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    ABSTRACT: Tridegin, a 66-mer peptide isolated from the leech Haementeria ghilianii, is a potent inhibitor of the coagulation factor XIIIa. This paper describes the chemical synthesis of tridegin by two different strategies--solid-phase assembly and native chemical ligation--both followed by oxidation in solution phase. Tridegin and truncated analogues were examined for their activity and revealed a particular importance of the C-terminal region of the parent peptide. Based on these studies a minimal sequence required for factor XIIIa inhibition could be identified. Our data revealed that the glutamine residue at position 52 (Q52) of tridegin most likely binds to the active site of factor XIIIa and was therefore suggested to react with the enzyme. The function of the N-terminal region is also discussed, as the isolated C-terminal segment of tridegin lost its inhibitory activity rapidly in the presence of factor XIIIa, whereas this was not the case for the full-length inhibitor.
    ChemMedChem 12/2011; 7(2):326-33. · 2.84 Impact Factor
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    ABSTRACT: Studies of the binding of heme/hemin to proteins or peptides have recently intensified as it became evident that heme serves not only as a prosthetic group, but also as a regulator and effector molecule interacting with transmembrane and cytoplasmic proteins. The iron-ion-containing heme group can associate with these proteins in different ways, with the amino acids Cys, His, and Tyr allowing individual modes of binding. Strong coordinate-covalent binding, such as in cytochrome c, is known, and reversible attachment is also discussed. Ligands for both types of binding have been reported independently, though sometimes with different affinities for similar sequences. We applied a combinatorial approach using the library (X)(4) (C/H/Y)(X)(4) to characterize peptide ligands with considerable hemin binding capacities. Some of the library-selected peptides were comparable in terms of hemin association independently of whether or not a cysteine residue was present in the sequence. Indeed, a preference for His-based (≈39 %) and Tyr-based (≈40 %) sequences over Cys-based ones (≈21 %) was detected. The binding affinities for the library-selected peptides, as determined by UV/Vis spectroscopy, were in the nanomolar range. Moreover, selected representatives efficiently competed for hemin binding with the human BK channel hSlo1, which is known to be regulated by heme through binding to its heme-binding domain.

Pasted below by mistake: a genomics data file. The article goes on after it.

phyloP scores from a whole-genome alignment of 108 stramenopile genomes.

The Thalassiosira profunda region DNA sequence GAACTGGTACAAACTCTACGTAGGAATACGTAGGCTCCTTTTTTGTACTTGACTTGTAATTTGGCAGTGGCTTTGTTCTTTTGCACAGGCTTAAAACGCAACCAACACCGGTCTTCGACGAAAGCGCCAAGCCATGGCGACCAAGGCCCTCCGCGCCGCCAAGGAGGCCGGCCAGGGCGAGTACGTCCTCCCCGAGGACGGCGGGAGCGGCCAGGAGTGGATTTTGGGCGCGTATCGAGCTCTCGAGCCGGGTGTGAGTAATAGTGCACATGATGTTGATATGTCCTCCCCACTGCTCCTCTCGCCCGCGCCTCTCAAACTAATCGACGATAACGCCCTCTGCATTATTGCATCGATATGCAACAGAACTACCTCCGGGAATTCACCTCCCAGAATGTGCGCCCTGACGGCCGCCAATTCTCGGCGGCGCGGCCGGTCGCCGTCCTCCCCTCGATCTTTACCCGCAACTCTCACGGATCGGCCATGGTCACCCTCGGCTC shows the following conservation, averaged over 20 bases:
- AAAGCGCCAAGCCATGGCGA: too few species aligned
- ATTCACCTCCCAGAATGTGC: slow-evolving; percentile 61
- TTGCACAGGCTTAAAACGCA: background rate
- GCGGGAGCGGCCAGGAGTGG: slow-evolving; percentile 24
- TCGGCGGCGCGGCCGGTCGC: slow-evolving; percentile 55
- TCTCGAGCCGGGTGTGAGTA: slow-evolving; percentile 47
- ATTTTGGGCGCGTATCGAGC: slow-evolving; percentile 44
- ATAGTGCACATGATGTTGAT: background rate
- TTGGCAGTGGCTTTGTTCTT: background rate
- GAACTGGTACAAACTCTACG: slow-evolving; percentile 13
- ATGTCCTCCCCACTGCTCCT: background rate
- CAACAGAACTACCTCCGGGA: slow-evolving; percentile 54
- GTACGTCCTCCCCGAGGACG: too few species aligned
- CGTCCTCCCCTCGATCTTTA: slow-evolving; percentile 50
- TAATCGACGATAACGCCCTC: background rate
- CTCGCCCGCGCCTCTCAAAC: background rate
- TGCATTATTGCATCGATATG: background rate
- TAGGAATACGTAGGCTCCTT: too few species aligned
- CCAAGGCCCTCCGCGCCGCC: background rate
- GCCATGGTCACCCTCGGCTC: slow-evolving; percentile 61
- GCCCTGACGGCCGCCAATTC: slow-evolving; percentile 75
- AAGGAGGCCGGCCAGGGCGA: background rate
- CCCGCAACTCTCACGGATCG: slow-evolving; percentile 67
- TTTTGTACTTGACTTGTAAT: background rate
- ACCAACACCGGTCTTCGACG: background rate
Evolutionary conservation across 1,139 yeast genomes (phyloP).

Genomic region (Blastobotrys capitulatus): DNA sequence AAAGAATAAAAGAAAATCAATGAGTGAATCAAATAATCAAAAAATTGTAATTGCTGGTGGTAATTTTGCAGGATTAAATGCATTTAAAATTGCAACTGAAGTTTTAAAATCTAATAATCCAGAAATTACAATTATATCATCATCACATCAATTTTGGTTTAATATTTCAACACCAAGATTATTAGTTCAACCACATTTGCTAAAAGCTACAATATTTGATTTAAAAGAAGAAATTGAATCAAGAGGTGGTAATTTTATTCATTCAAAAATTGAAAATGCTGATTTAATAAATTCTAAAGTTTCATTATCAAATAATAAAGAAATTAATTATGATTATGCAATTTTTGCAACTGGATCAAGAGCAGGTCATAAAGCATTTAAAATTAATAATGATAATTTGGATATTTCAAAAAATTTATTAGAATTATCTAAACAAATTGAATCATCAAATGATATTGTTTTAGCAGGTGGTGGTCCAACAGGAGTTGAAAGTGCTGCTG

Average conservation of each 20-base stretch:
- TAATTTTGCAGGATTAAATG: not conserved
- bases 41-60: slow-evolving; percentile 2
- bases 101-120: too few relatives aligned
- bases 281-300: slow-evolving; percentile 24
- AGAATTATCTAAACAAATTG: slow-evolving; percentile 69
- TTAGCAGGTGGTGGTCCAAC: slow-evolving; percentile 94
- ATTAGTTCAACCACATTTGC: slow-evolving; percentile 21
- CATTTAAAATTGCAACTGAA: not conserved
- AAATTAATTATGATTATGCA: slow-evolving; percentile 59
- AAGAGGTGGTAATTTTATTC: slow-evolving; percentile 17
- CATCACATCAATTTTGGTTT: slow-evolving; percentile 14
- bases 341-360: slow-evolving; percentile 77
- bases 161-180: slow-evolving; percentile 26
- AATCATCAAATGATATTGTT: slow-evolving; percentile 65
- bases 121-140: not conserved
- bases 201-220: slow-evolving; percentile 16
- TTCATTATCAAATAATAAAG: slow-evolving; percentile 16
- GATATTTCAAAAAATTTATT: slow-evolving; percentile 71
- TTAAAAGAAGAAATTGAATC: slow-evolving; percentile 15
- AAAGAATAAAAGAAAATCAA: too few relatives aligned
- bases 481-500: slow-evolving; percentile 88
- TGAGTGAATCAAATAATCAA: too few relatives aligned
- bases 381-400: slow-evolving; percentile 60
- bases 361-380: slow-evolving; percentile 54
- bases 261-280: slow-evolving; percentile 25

ChemBioChem 11/2011; 12(18):2846-55. · 3.74 Impact Factor
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    ABSTRACT: A sequence derived from the epithelial receptor tyrosine kinase Ros (pY2267) represents a high-affinity binding partner for protein tyrosine phosphatase SHP-1 and was recently used as lead structure to analyze the recognition requirements for the enzyme's N-SH2 domain. Here, we focused on a set of peptides comprising C-terminally extended linear and conformationally constrained side chain-bridged cyclic N-SH2 ligands based on the consensus sequence LxpYhxh(h/b)(h/b) (x = any amino acid, h = hydrophobic, and b = basic residue). Furthermore, the bivalent peptides described were designed to modulate the activity of SHP-1 through binding to both, the N-SH2 domain as well as an independent binding site on the surface of the catalytic domain (PTP domain). Consistent with previous experimental findings, surface plasmon resonance experiments revealed dissociation constants of most compounds in the low micromolar range. One peptide, EGLNpYc[KVD]MFPAPEEE--NH(2), displayed favorable binding affinity, but reduced ability to stimulate SHP-1. Docking experiments revealed that the binding of this ligand occurs in binding mode I, recently described to lead to an inhibited activation of SHP-1. In summary, results presented in this study suggest that inhibitory N-SH2 ligands of SHP-1 may be obtained by designing bivalent compounds that associate with the N-SH2 domain and simultaneously occupy a specific binding site on the PTP domain.
    Biopolymers 09/2009; 93(1):102-12. · 2.88 Impact Factor

Publication Stats

14 Citations
32.37 Total Impact Points

Institutions

  • 2011–2014
    • University of Bonn
      • Pharmaceutical Institute
      Bonn, North Rhine-Westphalia, Germany
  • 2009–2011
    • Friedrich-Schiller-University Jena
      • • Institut für Biochemie und Biophysik
      • • Center of Molecular Biomedicine
      Jena, Thuringia, Germany